In 2018, the North Carolina General Assembly passed a bipartisan bill aiming to protect free speech on public college campuses. House Bill 527 highlights the importance of public colleges and universities remaining neutral on controversial issues. The legislation also requires colleges and universities to create different forms of sanctions for anyone who disrupts the free speech of others in the institution.
To address the topic of free speech on college campuses, Niayai Lavien, the Student Body President of UNC Charlotte, and Jesh Humphrey, the Vice Chancellor and General Counsel of UNC Charlotte, participated in a discussion with other free speech experts.
After the law was put into place, institutions were required to establish a point person to oversee responsible free speech. In this case, Humphrey is known as the Responsible Free Speech Officer for UNC Charlotte.
The discussion was also joined by Robert Shipley, the Executive Director of the Foundation for Individual Rights in Education (FIRE). Shipley mentioned the shift that has occurred in college campuses, specifically among the students, describing that they have become more adamant and demanding of speech regulation on their campuses.
The question remains, though, as to which groups are demanding this shift in regulation.
Michael Behrent, the Vice President of North Carolina State Conference of the American Association of University Professors (AAUP) and Associate Professor of History at Appalachian State University, believes that there is “increasing anxiety among political constituencies about certain agendas being pursued on college campuses.”
There is also the preconception that the free speech debate is a debacle between inclusion and intolerance.
Humphrey also mentioned the different forms that symbolic speech can take, specifically stating that “the power of a symbolic speech lies in its ability to mean deeply different things to different people.” This was in reference to the Silent Sam statue at UNC Chapel Hill.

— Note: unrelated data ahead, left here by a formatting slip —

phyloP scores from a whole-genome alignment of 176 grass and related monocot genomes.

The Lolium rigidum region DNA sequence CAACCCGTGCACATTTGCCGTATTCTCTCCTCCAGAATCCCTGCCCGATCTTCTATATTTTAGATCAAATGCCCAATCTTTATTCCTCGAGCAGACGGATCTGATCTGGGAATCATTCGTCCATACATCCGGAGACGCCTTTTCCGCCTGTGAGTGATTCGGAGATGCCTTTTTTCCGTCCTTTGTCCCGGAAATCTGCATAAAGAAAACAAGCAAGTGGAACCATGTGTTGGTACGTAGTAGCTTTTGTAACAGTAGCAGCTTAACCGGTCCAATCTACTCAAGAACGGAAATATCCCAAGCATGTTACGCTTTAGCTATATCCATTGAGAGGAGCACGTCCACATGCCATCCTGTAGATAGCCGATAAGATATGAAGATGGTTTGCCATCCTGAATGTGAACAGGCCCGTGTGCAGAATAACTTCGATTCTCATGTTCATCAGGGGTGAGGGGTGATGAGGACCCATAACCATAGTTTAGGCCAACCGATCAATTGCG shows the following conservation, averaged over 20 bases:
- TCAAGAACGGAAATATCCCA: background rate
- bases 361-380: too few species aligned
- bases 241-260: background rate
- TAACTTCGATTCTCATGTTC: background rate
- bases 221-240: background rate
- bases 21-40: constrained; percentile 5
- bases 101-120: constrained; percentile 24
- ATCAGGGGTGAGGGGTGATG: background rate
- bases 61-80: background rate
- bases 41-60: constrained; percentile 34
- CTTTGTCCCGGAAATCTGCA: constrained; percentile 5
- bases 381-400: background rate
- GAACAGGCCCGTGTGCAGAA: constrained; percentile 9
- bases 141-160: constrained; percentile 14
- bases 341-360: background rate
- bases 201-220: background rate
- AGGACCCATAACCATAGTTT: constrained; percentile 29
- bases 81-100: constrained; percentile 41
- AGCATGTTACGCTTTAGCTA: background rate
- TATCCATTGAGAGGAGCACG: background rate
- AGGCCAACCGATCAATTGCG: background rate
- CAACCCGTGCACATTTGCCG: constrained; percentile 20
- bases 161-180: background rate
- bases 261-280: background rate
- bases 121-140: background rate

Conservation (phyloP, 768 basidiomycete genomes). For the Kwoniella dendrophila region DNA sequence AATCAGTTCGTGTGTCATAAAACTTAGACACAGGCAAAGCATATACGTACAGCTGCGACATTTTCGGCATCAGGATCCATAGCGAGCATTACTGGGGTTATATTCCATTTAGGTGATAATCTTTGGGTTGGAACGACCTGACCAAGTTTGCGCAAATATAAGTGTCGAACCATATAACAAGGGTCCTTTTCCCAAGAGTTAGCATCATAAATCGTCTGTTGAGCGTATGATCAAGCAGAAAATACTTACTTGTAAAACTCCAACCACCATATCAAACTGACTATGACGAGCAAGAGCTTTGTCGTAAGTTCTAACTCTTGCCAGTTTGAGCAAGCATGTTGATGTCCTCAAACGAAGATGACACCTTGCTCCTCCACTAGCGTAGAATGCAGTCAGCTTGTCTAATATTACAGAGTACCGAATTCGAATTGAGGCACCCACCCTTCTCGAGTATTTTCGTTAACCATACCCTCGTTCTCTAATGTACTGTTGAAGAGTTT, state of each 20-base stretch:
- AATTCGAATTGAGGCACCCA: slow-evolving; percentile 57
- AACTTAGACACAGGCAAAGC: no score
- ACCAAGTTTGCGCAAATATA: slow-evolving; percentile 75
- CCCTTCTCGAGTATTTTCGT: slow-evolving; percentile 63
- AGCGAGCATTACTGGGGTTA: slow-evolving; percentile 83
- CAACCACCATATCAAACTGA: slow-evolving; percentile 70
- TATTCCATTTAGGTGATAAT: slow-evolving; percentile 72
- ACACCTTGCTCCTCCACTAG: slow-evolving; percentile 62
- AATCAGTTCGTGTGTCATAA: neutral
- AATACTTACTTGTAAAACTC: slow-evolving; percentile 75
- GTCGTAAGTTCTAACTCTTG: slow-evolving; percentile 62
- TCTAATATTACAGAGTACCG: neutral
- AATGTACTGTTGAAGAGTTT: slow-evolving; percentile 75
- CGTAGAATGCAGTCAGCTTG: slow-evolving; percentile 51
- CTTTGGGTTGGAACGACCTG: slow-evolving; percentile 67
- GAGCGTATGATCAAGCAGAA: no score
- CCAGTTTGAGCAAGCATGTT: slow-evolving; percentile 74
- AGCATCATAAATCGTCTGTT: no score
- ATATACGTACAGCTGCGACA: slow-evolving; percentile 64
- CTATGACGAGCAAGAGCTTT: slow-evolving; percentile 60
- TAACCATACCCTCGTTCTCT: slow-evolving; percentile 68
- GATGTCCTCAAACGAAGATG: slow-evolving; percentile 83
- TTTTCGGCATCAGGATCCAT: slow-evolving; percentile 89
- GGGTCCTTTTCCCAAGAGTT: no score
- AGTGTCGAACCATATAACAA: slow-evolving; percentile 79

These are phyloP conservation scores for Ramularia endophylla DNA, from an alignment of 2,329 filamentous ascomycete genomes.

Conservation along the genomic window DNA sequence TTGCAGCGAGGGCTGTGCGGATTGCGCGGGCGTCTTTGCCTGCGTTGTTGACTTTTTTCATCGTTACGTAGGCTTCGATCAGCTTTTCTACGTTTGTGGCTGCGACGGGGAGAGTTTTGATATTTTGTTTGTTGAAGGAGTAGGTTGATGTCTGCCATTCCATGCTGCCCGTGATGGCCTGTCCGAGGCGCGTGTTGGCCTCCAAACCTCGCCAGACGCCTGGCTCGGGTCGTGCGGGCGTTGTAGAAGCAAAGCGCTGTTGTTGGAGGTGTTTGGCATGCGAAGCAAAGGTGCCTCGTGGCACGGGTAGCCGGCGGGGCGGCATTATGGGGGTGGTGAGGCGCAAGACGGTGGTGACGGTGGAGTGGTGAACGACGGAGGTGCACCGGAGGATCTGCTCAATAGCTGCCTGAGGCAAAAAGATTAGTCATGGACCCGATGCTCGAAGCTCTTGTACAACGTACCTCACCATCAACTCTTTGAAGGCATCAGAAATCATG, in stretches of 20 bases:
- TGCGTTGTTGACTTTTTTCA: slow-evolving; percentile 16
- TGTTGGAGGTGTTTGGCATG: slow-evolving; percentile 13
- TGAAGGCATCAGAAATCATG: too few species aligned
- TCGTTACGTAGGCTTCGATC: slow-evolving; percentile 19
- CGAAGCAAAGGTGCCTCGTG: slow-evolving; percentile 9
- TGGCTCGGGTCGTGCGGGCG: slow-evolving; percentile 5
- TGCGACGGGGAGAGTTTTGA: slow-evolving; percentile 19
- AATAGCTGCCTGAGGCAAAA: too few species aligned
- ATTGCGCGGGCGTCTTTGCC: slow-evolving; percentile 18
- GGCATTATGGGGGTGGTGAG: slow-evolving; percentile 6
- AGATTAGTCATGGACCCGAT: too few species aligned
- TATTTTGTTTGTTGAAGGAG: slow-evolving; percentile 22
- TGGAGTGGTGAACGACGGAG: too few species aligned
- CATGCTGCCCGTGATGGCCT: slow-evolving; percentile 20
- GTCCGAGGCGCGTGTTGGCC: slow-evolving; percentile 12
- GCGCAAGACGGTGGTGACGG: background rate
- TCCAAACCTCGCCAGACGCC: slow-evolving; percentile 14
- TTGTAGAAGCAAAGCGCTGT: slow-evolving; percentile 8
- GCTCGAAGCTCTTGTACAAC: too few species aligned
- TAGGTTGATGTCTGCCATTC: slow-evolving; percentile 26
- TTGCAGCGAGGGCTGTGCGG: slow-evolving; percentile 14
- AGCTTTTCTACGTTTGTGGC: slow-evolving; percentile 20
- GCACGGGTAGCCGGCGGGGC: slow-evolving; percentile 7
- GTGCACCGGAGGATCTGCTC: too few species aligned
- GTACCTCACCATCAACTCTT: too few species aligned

FIRE rates North Carolina institutions as some of the best in the country in protecting free speech. Eight campuses in North Carolina have attained a green light status appropriated by FIRE. A green light status signifies that “a college or university’s policies do not seriously imperil speech.” A yellow light campus is one whose “policies restrict a more limited amount of protected expression or, by virtue of their vague wording, could too easily be used to restrict protected expression.” A red light campus is “an institution that has at least one policy that both clearly and substantially restricts freedom of speech.”
Other North Carolina institutions that hold the green light rating are Duke, East Carolina, Appalachian State, UNC Chapel Hill, UNC Wilmington and NC Central.
Mike Collins, the host of Charlotte Talks on WFAE radio, asked Lavien if anything has ever troubled her regarding her own or others’ free speech on UNC Charlotte’s campus. Lavien stated that she has witnessed the diversity of thought at UNC Charlotte and the ability to participate in protests or social movements while also witnessing the way the administration handled such student acts.
Collins also asked if she thought that free speech was in danger on college campuses. She said that she did not believe it was in danger, but the important thing to acknowledge is how one’s college campus handles such acts of free speech and works with students to provide and not stifle freedom of speech.
One UNC Charlotte student said that he does not believe that free speech on campus is in crisis. He noted the different types of protests, speakers or student organizations that aim to promote various ways of thinking and said the administration does not appear to suppress their messages.